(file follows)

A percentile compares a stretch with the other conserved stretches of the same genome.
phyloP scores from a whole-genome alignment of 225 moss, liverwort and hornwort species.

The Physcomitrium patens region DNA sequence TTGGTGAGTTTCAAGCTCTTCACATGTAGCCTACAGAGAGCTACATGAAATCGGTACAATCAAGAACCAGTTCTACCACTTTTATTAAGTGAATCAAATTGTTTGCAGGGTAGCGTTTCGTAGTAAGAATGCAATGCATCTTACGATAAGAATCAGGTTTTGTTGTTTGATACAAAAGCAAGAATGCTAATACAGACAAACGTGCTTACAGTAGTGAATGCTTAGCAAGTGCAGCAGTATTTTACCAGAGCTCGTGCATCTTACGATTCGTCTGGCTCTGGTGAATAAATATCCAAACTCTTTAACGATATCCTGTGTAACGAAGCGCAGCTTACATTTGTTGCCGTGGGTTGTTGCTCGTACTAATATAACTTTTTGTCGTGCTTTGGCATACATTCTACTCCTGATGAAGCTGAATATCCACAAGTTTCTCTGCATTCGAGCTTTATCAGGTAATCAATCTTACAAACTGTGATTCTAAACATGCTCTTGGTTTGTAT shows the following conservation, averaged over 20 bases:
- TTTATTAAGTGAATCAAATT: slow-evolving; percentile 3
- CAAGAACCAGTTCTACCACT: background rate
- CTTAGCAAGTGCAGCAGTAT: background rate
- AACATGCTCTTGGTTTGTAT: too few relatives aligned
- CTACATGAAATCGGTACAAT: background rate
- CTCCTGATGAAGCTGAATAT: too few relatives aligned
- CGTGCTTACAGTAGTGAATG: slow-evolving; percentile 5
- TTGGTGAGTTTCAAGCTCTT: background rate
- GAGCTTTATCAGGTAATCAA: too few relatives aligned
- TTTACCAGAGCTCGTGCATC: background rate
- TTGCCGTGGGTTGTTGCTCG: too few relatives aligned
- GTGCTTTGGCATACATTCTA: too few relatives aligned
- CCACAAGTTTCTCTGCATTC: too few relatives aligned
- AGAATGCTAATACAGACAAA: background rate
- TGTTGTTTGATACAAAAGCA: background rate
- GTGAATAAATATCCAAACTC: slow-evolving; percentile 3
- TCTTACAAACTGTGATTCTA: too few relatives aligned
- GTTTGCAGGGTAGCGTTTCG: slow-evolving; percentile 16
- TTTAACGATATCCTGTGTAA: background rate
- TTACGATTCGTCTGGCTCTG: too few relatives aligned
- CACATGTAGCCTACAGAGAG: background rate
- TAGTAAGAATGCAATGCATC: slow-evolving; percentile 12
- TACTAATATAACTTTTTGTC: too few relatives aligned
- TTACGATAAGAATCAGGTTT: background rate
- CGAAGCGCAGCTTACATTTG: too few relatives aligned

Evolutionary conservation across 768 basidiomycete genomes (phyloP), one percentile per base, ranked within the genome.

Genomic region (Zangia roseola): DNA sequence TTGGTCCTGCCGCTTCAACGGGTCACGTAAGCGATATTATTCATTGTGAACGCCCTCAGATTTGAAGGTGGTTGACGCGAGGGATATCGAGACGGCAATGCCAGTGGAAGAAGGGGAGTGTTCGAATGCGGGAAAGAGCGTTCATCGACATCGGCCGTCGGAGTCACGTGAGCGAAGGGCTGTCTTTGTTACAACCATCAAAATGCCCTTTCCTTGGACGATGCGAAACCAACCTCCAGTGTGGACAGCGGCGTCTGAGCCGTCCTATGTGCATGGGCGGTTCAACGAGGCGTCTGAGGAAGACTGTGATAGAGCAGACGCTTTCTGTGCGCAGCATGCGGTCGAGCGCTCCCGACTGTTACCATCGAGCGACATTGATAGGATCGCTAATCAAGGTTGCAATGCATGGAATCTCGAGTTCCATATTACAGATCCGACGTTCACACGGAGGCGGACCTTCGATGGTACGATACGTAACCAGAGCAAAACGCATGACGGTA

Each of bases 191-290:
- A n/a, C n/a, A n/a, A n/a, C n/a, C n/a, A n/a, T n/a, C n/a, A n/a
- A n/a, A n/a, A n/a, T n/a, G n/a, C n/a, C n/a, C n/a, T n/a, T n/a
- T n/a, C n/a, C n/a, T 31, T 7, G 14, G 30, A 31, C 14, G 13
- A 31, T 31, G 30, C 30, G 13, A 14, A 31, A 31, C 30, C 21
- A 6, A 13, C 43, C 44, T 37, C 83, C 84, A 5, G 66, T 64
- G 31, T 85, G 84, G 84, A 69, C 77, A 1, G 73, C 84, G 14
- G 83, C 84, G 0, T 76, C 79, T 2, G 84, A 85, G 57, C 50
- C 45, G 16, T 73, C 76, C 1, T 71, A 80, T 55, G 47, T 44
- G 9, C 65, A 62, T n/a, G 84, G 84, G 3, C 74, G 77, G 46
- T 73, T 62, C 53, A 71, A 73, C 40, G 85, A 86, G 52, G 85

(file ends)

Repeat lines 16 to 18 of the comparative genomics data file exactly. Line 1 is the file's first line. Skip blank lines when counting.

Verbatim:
- CCACAAGTTTCTCTGCATTC: too few relatives aligned
- AGAATGCTAATACAGACAAA: background rate
- TGTTGTTTGATACAAAAGCA: background rate